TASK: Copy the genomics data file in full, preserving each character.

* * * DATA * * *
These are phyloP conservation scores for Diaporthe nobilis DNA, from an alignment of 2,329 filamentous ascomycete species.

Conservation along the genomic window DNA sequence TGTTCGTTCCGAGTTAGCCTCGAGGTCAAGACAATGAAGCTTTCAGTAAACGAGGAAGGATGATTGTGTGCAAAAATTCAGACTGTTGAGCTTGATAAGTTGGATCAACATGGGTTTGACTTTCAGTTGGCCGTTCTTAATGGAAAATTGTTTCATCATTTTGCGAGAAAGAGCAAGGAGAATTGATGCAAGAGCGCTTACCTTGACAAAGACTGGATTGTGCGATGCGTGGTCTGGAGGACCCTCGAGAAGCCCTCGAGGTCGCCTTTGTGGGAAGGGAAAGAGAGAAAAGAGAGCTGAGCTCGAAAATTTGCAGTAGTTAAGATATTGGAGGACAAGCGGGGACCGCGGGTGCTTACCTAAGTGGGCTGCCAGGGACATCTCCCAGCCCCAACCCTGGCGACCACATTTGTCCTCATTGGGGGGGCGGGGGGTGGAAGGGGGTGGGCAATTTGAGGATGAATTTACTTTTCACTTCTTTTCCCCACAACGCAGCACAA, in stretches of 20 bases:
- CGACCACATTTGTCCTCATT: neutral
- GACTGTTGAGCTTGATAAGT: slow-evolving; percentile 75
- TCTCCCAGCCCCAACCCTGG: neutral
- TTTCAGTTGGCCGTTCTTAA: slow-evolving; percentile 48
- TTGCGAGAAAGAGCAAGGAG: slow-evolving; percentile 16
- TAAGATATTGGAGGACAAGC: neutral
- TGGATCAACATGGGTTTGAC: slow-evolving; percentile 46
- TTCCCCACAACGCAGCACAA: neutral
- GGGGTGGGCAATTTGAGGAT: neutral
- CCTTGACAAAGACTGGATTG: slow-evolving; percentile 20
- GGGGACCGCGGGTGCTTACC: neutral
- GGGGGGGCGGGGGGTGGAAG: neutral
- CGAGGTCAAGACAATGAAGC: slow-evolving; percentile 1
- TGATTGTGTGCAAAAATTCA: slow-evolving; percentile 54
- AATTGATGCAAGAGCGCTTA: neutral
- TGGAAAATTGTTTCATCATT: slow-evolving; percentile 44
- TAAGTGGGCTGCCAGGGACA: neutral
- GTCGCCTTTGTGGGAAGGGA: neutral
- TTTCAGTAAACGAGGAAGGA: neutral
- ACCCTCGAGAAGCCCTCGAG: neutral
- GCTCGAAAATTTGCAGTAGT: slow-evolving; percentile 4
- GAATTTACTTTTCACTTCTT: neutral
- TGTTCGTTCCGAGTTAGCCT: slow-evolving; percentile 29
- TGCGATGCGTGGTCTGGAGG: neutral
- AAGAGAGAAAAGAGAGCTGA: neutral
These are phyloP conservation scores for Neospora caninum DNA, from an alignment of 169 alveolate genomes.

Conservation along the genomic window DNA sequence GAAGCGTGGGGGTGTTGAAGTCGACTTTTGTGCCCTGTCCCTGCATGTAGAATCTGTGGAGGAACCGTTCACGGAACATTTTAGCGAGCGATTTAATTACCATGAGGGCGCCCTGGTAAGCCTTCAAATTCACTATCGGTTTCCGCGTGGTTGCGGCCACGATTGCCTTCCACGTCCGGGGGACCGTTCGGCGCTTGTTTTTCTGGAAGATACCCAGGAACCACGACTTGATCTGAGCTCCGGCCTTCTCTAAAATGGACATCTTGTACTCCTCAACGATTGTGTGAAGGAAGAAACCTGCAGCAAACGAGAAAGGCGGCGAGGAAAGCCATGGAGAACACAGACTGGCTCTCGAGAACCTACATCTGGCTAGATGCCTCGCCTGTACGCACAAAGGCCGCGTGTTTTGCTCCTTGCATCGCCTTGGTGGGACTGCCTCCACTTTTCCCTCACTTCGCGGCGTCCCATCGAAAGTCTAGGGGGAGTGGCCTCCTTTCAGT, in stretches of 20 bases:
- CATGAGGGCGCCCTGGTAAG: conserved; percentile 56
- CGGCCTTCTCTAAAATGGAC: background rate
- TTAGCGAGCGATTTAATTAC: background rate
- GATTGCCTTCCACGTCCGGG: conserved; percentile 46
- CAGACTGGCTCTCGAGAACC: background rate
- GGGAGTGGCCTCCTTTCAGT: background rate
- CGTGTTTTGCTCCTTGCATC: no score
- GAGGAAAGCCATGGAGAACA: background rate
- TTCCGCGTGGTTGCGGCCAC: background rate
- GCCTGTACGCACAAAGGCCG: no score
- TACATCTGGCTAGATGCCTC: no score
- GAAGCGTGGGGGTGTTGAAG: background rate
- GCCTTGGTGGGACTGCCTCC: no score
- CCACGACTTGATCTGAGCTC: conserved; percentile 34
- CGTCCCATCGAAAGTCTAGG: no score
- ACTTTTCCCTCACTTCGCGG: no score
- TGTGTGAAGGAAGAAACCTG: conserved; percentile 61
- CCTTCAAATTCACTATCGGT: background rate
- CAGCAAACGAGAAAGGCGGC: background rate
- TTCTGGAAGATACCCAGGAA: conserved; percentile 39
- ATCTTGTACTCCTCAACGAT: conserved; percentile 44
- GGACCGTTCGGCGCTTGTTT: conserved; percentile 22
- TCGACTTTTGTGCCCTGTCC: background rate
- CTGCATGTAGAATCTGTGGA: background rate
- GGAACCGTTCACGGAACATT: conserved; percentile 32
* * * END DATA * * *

These are phyloP conservation scores for Diaporthe nobilis DNA, from an alignment of 2,329 filamentous ascomycete species.

Conservation along the genomic window DNA sequence TGTTCGTTCCGAGTTAGCCTCGAGGTCAAGACAATGAAGCTTTCAGTAAACGAGGAAGGATGATTGTGTGCAAAAATTCAGACTGTTGAGCTTGATAAGTTGGATCAACATGGGTTTGACTTTCAGTTGGCCGTTCTTAATGGAAAATTGTTTCATCATTTTGCGAGAAAGAGCAAGGAGAATTGATGCAAGAGCGCTTACCTTGACAAAGACTGGATTGTGCGATGCGTGGTCTGGAGGACCCTCGAGAAGCCCTCGAGGTCGCCTTTGTGGGAAGGGAAAGAGAGAAAAGAGAGCTGAGCTCGAAAATTTGCAGTAGTTAAGATATTGGAGGACAAGCGGGGACCGCGGGTGCTTACCTAAGTGGGCTGCCAGGGACATCTCCCAGCCCCAACCCTGGCGACCACATTTGTCCTCATTGGGGGGGCGGGGGGTGGAAGGGGGTGGGCAATTTGAGGATGAATTTACTTTTCACTTCTTTTCCCCACAACGCAGCACAA, in stretches of 20 bases:
- CGACCACATTTGTCCTCATT: neutral
- GACTGTTGAGCTTGATAAGT: slow-evolving; percentile 75
- TCTCCCAGCCCCAACCCTGG: neutral
- TTTCAGTTGGCCGTTCTTAA: slow-evolving; percentile 48
- TTGCGAGAAAGAGCAAGGAG: slow-evolving; percentile 16
- TAAGATATTGGAGGACAAGC: neutral
- TGGATCAACATGGGTTTGAC: slow-evolving; percentile 46
- TTCCCCACAACGCAGCACAA: neutral
- GGGGTGGGCAATTTGAGGAT: neutral
- CCTTGACAAAGACTGGATTG: slow-evolving; percentile 20
- GGGGACCGCGGGTGCTTACC: neutral
- GGGGGGGCGGGGGGTGGAAG: neutral
- CGAGGTCAAGACAATGAAGC: slow-evolving; percentile 1
- TGATTGTGTGCAAAAATTCA: slow-evolving; percentile 54
- AATTGATGCAAGAGCGCTTA: neutral
- TGGAAAATTGTTTCATCATT: slow-evolving; percentile 44
- TAAGTGGGCTGCCAGGGACA: neutral
- GTCGCCTTTGTGGGAAGGGA: neutral
- TTTCAGTAAACGAGGAAGGA: neutral
- ACCCTCGAGAAGCCCTCGAG: neutral
- GCTCGAAAATTTGCAGTAGT: slow-evolving; percentile 4
- GAATTTACTTTTCACTTCTT: neutral
- TGTTCGTTCCGAGTTAGCCT: slow-evolving; percentile 29
- TGCGATGCGTGGTCTGGAGG: neutral
- AAGAGAGAAAAGAGAGCTGA: neutral
These are phyloP conservation scores for Neospora caninum DNA, from an alignment of 169 alveolate genomes.

Conservation along the genomic window DNA sequence GAAGCGTGGGGGTGTTGAAGTCGACTTTTGTGCCCTGTCCCTGCATGTAGAATCTGTGGAGGAACCGTTCACGGAACATTTTAGCGAGCGATTTAATTACCATGAGGGCGCCCTGGTAAGCCTTCAAATTCACTATCGGTTTCCGCGTGGTTGCGGCCACGATTGCCTTCCACGTCCGGGGGACCGTTCGGCGCTTGTTTTTCTGGAAGATACCCAGGAACCACGACTTGATCTGAGCTCCGGCCTTCTCTAAAATGGACATCTTGTACTCCTCAACGATTGTGTGAAGGAAGAAACCTGCAGCAAACGAGAAAGGCGGCGAGGAAAGCCATGGAGAACACAGACTGGCTCTCGAGAACCTACATCTGGCTAGATGCCTCGCCTGTACGCACAAAGGCCGCGTGTTTTGCTCCTTGCATCGCCTTGGTGGGACTGCCTCCACTTTTCCCTCACTTCGCGGCGTCCCATCGAAAGTCTAGGGGGAGTGGCCTCCTTTCAGT, in stretches of 20 bases:
- CATGAGGGCGCCCTGGTAAG: conserved; percentile 56
- CGGCCTTCTCTAAAATGGAC: background rate
- TTAGCGAGCGATTTAATTAC: background rate
- GATTGCCTTCCACGTCCGGG: conserved; percentile 46
- CAGACTGGCTCTCGAGAACC: background rate
- GGGAGTGGCCTCCTTTCAGT: background rate
- CGTGTTTTGCTCCTTGCATC: no score
- GAGGAAAGCCATGGAGAACA: background rate
- TTCCGCGTGGTTGCGGCCAC: background rate
- GCCTGTACGCACAAAGGCCG: no score
- TACATCTGGCTAGATGCCTC: no score
- GAAGCGTGGGGGTGTTGAAG: background rate
- GCCTTGGTGGGACTGCCTCC: no score
- CCACGACTTGATCTGAGCTC: conserved; percentile 34
- CGTCCCATCGAAAGTCTAGG: no score
- ACTTTTCCCTCACTTCGCGG: no score
- TGTGTGAAGGAAGAAACCTG: conserved; percentile 61
- CCTTCAAATTCACTATCGGT: background rate
- CAGCAAACGAGAAAGGCGGC: background rate
- TTCTGGAAGATACCCAGGAA: conserved; percentile 39
- ATCTTGTACTCCTCAACGAT: conserved; percentile 44
- GGACCGTTCGGCGCTTGTTT: conserved; percentile 22
- TCGACTTTTGTGCCCTGTCC: background rate
- CTGCATGTAGAATCTGTGGA: background rate
- GGAACCGTTCACGGAACATT: conserved; percentile 32